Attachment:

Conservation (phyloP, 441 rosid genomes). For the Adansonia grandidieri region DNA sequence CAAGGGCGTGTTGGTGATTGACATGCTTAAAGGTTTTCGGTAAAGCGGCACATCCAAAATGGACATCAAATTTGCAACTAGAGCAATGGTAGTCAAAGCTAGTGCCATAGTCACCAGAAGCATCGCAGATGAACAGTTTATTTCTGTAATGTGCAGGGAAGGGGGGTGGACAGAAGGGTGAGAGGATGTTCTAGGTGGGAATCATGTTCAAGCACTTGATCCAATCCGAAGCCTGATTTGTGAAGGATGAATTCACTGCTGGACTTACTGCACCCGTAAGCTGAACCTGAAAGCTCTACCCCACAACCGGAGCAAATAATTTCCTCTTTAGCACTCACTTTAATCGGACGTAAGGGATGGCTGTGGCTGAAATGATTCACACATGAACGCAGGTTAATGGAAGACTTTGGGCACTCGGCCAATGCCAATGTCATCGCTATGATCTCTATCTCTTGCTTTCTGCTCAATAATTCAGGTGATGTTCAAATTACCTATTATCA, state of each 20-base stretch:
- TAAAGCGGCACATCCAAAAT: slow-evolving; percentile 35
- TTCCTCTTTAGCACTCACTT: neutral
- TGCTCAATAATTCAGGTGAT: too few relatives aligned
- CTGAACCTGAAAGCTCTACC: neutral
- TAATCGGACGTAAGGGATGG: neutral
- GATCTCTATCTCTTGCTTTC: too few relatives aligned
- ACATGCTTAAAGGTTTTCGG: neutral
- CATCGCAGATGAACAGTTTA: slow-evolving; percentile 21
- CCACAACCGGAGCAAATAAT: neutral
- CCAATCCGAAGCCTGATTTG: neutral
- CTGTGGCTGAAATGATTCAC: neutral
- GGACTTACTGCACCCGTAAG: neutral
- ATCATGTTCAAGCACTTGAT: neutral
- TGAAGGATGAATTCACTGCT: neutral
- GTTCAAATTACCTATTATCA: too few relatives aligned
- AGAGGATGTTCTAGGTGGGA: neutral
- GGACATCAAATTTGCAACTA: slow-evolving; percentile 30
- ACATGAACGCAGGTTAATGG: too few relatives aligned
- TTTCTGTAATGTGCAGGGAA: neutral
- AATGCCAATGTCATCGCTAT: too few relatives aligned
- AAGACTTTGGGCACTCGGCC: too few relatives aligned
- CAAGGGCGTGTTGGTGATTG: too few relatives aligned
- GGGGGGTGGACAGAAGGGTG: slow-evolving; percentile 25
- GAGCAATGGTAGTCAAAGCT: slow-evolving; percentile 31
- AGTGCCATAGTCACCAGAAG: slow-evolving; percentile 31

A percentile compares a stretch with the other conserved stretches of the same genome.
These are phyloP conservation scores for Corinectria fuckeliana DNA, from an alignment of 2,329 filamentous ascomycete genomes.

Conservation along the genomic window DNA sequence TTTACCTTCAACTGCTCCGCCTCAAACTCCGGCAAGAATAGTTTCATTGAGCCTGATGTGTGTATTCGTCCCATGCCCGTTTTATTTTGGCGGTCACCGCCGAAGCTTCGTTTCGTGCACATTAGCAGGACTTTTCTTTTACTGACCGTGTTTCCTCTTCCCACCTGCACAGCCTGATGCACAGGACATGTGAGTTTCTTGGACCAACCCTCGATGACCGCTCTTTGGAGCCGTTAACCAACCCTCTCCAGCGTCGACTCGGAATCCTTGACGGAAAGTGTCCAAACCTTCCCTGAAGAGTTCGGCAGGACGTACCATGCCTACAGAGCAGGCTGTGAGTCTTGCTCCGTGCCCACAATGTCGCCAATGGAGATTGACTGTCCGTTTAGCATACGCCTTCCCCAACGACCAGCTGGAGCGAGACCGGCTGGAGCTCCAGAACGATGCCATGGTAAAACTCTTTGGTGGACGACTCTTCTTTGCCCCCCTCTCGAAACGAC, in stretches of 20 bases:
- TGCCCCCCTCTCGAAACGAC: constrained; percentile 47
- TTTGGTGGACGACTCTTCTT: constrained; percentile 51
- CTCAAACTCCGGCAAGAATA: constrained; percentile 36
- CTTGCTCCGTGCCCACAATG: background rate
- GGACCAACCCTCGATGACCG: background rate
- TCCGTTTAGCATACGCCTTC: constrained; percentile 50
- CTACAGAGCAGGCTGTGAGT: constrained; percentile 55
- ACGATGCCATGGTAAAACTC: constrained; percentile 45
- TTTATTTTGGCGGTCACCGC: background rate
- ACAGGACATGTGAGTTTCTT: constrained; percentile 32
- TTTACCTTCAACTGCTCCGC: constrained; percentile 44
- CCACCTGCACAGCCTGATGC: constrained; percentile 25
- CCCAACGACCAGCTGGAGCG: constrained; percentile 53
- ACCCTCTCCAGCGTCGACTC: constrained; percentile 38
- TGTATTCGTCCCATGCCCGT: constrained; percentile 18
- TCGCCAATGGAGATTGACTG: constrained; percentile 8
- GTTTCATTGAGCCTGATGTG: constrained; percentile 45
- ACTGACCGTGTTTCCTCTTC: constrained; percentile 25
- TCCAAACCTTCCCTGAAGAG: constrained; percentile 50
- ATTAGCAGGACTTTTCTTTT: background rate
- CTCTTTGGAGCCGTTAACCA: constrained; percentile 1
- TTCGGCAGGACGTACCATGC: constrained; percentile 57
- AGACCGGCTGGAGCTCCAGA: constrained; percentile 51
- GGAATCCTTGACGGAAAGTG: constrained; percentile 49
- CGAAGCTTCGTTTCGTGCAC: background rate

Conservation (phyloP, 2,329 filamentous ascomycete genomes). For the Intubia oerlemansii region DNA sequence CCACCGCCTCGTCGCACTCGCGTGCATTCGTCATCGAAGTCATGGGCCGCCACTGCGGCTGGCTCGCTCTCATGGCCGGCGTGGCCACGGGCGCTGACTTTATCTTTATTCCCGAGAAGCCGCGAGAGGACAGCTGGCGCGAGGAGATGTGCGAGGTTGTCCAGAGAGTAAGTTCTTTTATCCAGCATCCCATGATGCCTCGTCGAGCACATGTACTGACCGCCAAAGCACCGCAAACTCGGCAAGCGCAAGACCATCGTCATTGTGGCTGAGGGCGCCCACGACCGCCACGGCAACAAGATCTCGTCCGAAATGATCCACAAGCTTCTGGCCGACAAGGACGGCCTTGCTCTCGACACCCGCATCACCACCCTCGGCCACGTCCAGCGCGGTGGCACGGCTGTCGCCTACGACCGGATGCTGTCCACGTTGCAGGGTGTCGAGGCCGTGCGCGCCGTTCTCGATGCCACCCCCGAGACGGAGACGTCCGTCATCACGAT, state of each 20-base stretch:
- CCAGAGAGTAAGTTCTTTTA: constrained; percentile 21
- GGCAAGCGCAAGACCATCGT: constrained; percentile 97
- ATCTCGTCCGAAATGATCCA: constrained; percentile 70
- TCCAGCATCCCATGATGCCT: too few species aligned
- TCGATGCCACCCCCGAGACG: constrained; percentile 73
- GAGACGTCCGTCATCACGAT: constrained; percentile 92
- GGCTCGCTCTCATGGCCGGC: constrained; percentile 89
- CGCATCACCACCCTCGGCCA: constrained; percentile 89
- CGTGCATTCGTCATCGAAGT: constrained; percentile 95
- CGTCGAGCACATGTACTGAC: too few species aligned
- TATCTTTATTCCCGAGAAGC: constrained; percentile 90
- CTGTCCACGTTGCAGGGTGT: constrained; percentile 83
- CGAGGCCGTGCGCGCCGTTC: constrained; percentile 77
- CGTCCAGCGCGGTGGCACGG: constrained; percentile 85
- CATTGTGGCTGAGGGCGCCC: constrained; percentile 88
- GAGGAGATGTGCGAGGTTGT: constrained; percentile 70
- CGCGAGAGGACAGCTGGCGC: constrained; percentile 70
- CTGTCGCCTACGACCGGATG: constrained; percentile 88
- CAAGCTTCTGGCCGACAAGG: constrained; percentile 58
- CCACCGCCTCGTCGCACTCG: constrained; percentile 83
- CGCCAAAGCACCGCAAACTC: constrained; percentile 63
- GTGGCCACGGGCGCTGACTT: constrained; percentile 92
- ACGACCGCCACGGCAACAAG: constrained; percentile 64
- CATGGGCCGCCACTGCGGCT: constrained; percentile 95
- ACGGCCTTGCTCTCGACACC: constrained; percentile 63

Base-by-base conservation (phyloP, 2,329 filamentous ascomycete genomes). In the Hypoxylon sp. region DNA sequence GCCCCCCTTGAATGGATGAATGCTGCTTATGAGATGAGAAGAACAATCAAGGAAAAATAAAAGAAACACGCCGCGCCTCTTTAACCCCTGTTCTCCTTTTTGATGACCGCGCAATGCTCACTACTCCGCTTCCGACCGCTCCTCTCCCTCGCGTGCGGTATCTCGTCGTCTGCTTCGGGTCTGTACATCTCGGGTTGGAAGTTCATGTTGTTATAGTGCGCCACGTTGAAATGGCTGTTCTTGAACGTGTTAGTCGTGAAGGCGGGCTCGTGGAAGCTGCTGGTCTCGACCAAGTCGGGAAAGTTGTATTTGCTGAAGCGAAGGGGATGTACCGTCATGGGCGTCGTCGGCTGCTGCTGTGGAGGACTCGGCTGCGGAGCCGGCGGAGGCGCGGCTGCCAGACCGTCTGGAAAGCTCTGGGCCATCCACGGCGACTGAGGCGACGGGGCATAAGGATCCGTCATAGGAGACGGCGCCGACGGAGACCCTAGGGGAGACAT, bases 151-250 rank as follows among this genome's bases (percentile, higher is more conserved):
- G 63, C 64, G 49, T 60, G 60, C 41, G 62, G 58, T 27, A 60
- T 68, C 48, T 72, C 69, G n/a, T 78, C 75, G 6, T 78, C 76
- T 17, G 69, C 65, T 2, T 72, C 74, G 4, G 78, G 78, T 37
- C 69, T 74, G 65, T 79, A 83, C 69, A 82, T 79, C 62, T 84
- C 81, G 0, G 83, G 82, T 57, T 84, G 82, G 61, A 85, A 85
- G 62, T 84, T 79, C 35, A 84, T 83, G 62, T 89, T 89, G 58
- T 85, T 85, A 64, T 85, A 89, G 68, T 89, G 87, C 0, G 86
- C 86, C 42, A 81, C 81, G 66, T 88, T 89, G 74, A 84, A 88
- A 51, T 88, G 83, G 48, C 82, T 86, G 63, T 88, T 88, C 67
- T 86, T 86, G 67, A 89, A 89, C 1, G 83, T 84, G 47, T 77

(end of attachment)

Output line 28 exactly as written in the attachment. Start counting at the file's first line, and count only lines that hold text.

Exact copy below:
These are phyloP conservation scores for Corinectria fuckeliana DNA, from an alignment of 2,329 filamentous ascomycete genomes.